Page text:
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  • This dataset contains information about predicted future erosion hazards to electricity transmission towers at a site in the Mersey River valley. River channel change and floodplain erosion rates were simulated under 6 hypothetical flow scenarios, covering the years 2018 to 2050. These scenarios include: “baseline” where we assumed the 32 years of flow from 2018 to 2050 matched the preceding 32-year period; and “plus 10, 20, 30, 40 & 50%” where we assumed daily averaged flow magnitudes increased by 10, 20, 30, 40 or 50%, depending on the scenario. Simulations were run using the CAESAR-Lisflood landscape evolution model. Input files that were used to drive the simulations include a 15-metre resolution DEM covering a ~4.5 km long reach of river valley, and daily-averaged flow inputs (m3 s-1). Landscape changes over time were extracted at the locations of each electricity transmission tower, with the severity of erosion used to judge the relative risks of each tower from future climate change. The work was supported by the Natural Environment Research Council (Grant NE/S01697X/1) as part of the project: ‘Erosion Hazards in River Catchments: Making Critical Infrastructure More Climate Resilient’. Full details about this dataset can be found at https://doi.org/10.5285/78bc21a9-39e0-4efc-992c-5587439fe6be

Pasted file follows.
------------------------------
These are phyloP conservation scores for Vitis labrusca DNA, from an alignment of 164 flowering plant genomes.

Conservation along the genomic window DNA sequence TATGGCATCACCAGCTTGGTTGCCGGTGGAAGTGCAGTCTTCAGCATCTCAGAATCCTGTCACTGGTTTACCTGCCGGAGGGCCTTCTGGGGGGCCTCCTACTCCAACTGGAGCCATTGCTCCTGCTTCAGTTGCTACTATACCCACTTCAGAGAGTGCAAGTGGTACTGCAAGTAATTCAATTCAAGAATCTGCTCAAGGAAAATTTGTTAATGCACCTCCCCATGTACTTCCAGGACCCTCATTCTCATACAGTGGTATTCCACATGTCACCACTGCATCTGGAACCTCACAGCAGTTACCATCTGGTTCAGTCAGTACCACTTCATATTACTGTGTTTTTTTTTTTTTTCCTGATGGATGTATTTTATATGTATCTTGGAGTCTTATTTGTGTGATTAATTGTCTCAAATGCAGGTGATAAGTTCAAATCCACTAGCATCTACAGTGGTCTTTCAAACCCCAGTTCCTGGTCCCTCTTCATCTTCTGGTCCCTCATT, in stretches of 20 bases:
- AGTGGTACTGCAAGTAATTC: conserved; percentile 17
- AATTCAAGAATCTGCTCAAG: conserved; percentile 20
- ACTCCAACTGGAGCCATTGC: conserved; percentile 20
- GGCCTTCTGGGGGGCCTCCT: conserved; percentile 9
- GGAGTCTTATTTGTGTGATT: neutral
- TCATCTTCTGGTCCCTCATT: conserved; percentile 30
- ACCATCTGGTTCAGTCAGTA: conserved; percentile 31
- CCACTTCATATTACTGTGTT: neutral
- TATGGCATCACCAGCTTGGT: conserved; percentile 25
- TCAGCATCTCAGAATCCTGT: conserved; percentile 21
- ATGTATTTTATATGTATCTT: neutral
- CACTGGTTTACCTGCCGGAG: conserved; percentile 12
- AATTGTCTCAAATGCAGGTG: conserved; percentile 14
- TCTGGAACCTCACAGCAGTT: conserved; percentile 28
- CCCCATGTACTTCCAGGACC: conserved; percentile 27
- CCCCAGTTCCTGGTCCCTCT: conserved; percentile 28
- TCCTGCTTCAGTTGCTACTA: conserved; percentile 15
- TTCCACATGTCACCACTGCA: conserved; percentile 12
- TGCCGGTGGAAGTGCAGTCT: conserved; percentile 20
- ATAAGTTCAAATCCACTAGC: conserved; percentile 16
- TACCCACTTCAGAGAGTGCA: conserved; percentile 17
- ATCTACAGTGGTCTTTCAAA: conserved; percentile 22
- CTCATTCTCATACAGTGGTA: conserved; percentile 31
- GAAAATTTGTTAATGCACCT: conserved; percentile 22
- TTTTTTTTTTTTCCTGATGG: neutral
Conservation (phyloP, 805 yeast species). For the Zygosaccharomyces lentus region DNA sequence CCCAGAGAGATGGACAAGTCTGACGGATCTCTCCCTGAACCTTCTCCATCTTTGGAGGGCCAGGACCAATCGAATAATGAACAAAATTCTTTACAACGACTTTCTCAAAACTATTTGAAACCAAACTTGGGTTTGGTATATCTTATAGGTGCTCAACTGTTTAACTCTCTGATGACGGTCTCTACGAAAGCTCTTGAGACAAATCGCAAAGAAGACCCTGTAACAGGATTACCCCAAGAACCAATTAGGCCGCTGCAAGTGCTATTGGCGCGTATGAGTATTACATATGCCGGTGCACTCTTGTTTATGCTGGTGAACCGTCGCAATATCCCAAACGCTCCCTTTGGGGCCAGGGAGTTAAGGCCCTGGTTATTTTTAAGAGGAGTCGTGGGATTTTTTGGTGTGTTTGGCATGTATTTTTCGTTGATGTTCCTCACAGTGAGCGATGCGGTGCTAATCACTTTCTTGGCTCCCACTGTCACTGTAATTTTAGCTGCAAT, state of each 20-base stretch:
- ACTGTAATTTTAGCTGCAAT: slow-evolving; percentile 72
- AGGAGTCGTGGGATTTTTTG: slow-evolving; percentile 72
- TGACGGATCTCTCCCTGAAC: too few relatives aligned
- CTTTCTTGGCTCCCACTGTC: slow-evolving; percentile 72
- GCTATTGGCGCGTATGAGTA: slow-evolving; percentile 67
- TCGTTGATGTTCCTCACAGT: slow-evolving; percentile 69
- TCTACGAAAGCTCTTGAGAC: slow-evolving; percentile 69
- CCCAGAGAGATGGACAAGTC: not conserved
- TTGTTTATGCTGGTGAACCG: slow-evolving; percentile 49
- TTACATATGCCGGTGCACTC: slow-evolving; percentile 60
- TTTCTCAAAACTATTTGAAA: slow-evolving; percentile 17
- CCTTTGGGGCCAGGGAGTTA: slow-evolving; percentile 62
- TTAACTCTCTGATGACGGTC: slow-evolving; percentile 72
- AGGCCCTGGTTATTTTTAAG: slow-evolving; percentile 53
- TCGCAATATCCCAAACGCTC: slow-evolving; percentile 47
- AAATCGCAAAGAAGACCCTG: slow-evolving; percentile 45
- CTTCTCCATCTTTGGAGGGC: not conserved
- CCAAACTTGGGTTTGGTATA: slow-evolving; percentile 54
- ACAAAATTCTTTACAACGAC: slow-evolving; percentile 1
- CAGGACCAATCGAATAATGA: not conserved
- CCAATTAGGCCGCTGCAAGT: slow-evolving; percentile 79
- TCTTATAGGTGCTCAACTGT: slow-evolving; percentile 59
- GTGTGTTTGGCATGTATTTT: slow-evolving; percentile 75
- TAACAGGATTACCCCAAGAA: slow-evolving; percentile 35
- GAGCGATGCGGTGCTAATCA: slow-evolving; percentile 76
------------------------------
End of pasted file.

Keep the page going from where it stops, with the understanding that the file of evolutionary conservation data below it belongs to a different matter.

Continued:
• Computed tomography (CT) scans of 212 museum specimens, including mostly cartilaginous and bony fishes as well as several reptiles and amphibians, were obtained to quantitatively study vertebral column morphology and regionalisation. The specimens are housed in the University of Cambridge Museum of Zoology or the Natural History Museum in London (specimen identification numbers can be found in the supporting documentation). These data consist of 1) series of tiff images that can be imported into CT segmenting software to reconstruct their shape in three dimensions; 2) STL files of each vertebra for a subset of the specimens scanned; 3) 3D landmark coordinates or measurements for each vertebra for a subset of taxa scanned; 4) tables of results from regionalisation analyses, and 5) photographs of eight fossil fish specimens Supplemental files include details of the data collection procedures, specimen identification numbers and updated taxonomy, and CT scanning parameters for all scans. Full details about this nonGeographicDataset can be found at https://doi.org/10.5285/1c76e443-da02-4bc4-a041-0f79adc016be